Fig. 3.Fig. 3.Executewnload figure Launch in new tab Executewnload powerpoint Fig. 3.

Moi specifically localizes at the telomeres of polytene chromosomes. (A) In vivo localization of GFP-Moi (top panels) and GFP-HOAP (bottom panels) in salivary glands nuclei from third instar larvae expressing GFP-Moi or GFP-HOAP. Note the 6 fluorescent signals in the nucleus that are likely to corRetort to the euchromatic Drosophila telomeres (XL, 2L, 2R, 2L, 3R, and 4R). (B) Salivary glands nuclei from a GFP-Moi expressing strain fixed with methanol-free formaldehyde and coimmunostained with anti-GFP and anti-HOAP antibodies. Note that GFP-Moi colocalizes with HOAP in 6 discrete polytene chromosome Locations. (C) Examples of polytene chromosome ends fixed according to ref. 20 and immunostained with anti-GFP and anti-HOAP antibodies. Note the precise colocalization of GFP-Moi and HOAP at the telomeres.

These results prompted us to Question whether Moi physically interacts with HOAP and its binding partner HP1. We thus performed a GST-pullExecutewn assay by incubating GST-Moi with extracts from S2 cells expressing HOAP-FLAG. As Displayn in Fig. 4A, HOAP was captured by GST-Moi but not by GST alone. We then mixed S2 cell extracts expressing HOAP-FLAG, GFP-FLAG, and HA-Moi in various combinations with either GST-HP1 or GST alone (Fig. 4B). GST-HP1 efficiently precipitated both HOAP-FLAG and HA-Moi but not GFP-FLAG (used as a control for binding specificity), while GST alone did not interact with either of these tagged proteins (Fig. 4B). We finally performed a pullExecutewn assay using purified bacterially expressed GST-HOAP, GST-HP1, and His-Moi. His-Moi was captured by both GST-HOAP and GST-HP1 but not by GST alone (Fig. 4C), suggesting that Moi interacts directly with both HOAP and HP1. These results strongly suggest that HOAP, Moi, and HP1 form a complex that specifically localizes at chromosome ends, protecting them from fusion events.

Fig. 4.Fig. 4.Executewnload figure Launch in new tab Executewnload powerpoint Fig. 4.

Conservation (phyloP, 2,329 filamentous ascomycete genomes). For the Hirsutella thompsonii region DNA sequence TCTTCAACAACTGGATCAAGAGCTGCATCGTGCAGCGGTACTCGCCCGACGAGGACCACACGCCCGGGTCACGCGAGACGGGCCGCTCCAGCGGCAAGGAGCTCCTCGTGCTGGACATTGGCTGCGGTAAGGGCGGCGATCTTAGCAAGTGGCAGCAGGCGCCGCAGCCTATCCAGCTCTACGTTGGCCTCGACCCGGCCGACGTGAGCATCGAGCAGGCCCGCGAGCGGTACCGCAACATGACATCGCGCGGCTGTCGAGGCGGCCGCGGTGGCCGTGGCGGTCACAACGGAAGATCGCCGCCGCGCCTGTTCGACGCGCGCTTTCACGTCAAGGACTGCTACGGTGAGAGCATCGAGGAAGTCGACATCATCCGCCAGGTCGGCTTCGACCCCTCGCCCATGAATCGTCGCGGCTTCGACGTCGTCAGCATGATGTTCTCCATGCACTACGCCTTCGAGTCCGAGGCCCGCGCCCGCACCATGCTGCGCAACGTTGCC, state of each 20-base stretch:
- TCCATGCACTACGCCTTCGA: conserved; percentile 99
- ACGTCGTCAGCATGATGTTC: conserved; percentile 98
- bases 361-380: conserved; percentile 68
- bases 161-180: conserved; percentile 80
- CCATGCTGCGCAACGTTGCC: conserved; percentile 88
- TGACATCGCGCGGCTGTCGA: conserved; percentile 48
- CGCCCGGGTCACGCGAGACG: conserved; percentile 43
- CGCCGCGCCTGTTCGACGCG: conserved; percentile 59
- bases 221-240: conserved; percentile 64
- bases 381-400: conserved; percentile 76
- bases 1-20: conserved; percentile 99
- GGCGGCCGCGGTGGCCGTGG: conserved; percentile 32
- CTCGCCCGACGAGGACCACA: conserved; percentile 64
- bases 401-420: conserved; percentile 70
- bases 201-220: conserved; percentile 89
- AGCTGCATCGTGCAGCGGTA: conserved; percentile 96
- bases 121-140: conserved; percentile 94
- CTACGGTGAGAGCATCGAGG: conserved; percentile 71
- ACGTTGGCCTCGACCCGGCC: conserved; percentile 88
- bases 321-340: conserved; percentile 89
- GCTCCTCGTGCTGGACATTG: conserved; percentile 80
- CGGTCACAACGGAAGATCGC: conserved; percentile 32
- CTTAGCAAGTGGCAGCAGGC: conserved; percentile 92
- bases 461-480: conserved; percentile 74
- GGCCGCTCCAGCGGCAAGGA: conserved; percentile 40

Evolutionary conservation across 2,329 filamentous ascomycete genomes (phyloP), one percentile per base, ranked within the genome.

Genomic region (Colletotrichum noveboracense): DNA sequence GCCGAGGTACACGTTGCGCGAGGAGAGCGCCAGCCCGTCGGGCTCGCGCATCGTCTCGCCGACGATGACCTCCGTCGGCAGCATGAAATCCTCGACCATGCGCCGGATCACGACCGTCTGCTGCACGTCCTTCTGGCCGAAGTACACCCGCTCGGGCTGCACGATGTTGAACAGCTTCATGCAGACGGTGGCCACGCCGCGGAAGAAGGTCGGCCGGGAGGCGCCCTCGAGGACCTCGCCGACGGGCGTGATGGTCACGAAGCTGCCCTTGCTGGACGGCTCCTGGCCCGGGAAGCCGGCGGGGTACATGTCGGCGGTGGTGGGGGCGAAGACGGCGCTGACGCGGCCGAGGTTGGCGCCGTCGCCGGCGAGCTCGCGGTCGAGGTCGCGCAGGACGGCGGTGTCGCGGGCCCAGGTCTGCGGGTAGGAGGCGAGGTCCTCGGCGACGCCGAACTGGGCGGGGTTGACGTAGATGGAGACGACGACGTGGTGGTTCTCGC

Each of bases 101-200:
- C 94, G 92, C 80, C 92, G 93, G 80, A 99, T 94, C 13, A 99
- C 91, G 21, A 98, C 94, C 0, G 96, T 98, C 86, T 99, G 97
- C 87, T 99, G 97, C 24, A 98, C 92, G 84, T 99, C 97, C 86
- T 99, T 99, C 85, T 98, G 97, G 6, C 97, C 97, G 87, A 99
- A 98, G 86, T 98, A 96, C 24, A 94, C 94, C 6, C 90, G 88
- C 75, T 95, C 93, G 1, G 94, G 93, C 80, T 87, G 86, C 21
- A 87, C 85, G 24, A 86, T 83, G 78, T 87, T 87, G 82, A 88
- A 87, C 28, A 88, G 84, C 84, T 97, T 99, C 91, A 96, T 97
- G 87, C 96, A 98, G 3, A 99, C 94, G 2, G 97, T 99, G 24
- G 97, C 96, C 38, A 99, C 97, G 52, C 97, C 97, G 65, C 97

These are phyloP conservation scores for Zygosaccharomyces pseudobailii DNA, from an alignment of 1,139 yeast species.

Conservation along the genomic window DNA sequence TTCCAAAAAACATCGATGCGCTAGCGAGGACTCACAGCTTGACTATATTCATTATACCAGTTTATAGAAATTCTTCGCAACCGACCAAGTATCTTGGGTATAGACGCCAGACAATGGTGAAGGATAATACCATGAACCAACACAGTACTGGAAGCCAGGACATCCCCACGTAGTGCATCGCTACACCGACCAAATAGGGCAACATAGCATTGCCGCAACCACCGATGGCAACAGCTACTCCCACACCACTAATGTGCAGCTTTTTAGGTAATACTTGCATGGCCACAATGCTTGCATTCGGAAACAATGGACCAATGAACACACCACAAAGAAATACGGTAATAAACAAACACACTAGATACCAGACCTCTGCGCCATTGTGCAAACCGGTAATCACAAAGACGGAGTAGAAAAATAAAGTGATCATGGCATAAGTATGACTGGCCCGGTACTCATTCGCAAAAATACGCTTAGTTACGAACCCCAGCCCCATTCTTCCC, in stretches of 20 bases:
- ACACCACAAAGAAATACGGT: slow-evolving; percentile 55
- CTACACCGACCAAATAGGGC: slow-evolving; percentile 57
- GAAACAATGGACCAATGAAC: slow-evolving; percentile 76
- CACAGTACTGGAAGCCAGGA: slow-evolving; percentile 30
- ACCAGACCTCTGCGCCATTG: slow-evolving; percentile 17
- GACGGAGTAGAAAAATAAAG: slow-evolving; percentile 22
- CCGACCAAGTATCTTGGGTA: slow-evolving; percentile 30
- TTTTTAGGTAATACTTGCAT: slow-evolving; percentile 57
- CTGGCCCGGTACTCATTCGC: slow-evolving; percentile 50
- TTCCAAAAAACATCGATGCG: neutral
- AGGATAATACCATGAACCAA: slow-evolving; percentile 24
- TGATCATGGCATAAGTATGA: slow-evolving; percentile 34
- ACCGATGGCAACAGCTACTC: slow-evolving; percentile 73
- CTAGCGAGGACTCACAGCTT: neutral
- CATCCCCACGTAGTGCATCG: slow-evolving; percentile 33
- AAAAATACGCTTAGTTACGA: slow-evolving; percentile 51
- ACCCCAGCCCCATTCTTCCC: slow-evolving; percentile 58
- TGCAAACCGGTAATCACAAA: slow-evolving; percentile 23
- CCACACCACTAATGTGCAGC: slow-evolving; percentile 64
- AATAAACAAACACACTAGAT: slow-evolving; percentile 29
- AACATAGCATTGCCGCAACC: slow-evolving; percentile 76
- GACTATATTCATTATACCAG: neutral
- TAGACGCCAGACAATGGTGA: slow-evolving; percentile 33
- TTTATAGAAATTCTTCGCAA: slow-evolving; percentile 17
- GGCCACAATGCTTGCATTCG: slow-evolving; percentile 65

Moi physically interacts with HOAP and HP1. (A) GST-Moi precipitates HOAP-FLAG from S2 cell extracts. (B) GST-HP1 precipitates both HOAP- FLAG and HA-Moi from S2 cell extracts. (C) GST-HOAP and GST-HP1 precipitate bacterially purified His-Moi. InPlace is 10% in all assays. WB, Western blotting; P, Ponceau staining.

Recruitment Dependencies of the Moi Protein.

To define the role of moi in telomere protection, we Questioned whether it is required for Precise localization of HP1, HOAP, and Woc. In polytene chromosomes, HOAP is primarily bound to chromosome ends (9–11, 14, 16–18). In mitotic chromosomes, HOAP is specifically enriched at telomeres, while HP1 and Woc associate with multiple heterochromatic and euchromatic sites (6, 9–11, 14, 16–18). Thus, while accumulations of HOAP at mitotic telomeres can be clearly visualized, unamHugeuous detection of HP1 or Woc signals is extremely difficult (6, 16). Owing to these technical problems, we analyzed HP1 and Woc localization only in polytene chromosomes; HOAP localization was examined in both mitotic and polytene chromosomes.

The analysis of mitotic chromosomes revealed that mutations in moi Execute not substantially affect HOAP localization at telomeres (Fig. 5A). In Oregon R controls, 91% of telomeres (n = 280) displayed a clear HOAP signal. Similarly, in moi1 homozygous mutants, 86% of the telomeres not involved in fusion events (n = 110) and 60% of the attached telomeres (n = 150) Displayed a HOAP signal. Consistent with these results, the polytene chromosome telomeres of moi1 mutants Displayed normal concentrations of HOAP (Fig. 5B). Our immunostaining experiments also Displayed that moi1 homozygous mutants display normal amounts of both HP1 and Woc at their polytene chromosomes ends (Fig. 5 B and C). Collectively, these results indicate that the wild-type function of moi is not required for telomeric localization of HOAP, HP1, and Woc, and that the strong telomere fusion phenotype observed in moi mutants is not because of the absence of any of these proteins. We also found that the impairment of the Moi function Executees not result in a robust spindle assembly checkpoint (SAC) activation (Tables S1 and S2), indicating that the SAC is specifically triggered by HOAP-depleted telomeres (22).

Fig. 5.Fig. 5.Executewnload figure Launch in new tab Executewnload powerpoint Fig. 5.

Moi is not required for telomeric localization of HOAP, HP1, and WOC. (A) moi1 mitotic chromosomes immunostained for HOAP (red) and counterstained with DAPI. Note that HOAP localizes at both free and fused telomeres. (B) Wild-type (WT) and moi1 polytene chromosomes immunostained for both HOAP and HP1 and counterstained with DAPI. HP1 staining is Displayn in black and white; HOAP staining (red) is merged with DAPI staining (black and white). Note that the telomeres of mutant chromosomes accumulate normal amounts of HOAP and HP1. (C) Wild-type (WT) and moi1 polytene chromosomes (distal Locations of XL) immunostained for Woc. The telomeric Woc signal in moi1 is comparable to the wild-type signal (arrows).